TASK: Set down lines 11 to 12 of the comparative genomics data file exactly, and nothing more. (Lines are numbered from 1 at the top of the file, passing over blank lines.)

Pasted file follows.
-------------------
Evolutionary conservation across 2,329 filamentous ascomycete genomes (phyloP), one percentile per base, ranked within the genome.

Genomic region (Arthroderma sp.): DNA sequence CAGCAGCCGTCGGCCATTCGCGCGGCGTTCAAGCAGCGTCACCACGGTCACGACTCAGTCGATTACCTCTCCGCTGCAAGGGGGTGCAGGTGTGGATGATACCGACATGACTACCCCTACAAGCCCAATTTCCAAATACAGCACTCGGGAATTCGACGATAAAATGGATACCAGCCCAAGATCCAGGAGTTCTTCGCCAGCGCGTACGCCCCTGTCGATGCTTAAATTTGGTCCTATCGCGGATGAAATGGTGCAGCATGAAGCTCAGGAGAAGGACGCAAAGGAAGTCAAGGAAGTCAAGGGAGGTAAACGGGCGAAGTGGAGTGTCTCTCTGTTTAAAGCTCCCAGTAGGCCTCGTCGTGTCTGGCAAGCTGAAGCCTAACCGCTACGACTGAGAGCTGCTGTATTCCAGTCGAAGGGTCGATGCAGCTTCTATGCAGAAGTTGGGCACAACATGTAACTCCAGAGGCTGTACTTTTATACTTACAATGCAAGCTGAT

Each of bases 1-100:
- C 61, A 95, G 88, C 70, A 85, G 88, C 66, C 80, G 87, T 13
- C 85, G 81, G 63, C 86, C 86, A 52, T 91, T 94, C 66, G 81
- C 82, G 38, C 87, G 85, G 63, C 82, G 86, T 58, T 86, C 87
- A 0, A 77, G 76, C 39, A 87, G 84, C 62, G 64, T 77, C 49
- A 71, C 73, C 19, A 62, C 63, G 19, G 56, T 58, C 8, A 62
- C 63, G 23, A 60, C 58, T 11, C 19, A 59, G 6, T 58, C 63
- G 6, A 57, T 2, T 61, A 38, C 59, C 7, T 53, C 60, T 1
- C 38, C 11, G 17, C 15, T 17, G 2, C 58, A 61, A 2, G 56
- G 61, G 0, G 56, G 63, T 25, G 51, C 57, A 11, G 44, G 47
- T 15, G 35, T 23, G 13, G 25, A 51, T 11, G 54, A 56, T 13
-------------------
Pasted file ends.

- C 38, C 11, G 17, C 15, T 17, G 2, C 58, A 61, A 2, G 56
- G 61, G 0, G 56, G 63, T 25, G 51, C 57, A 11, G 44, G 47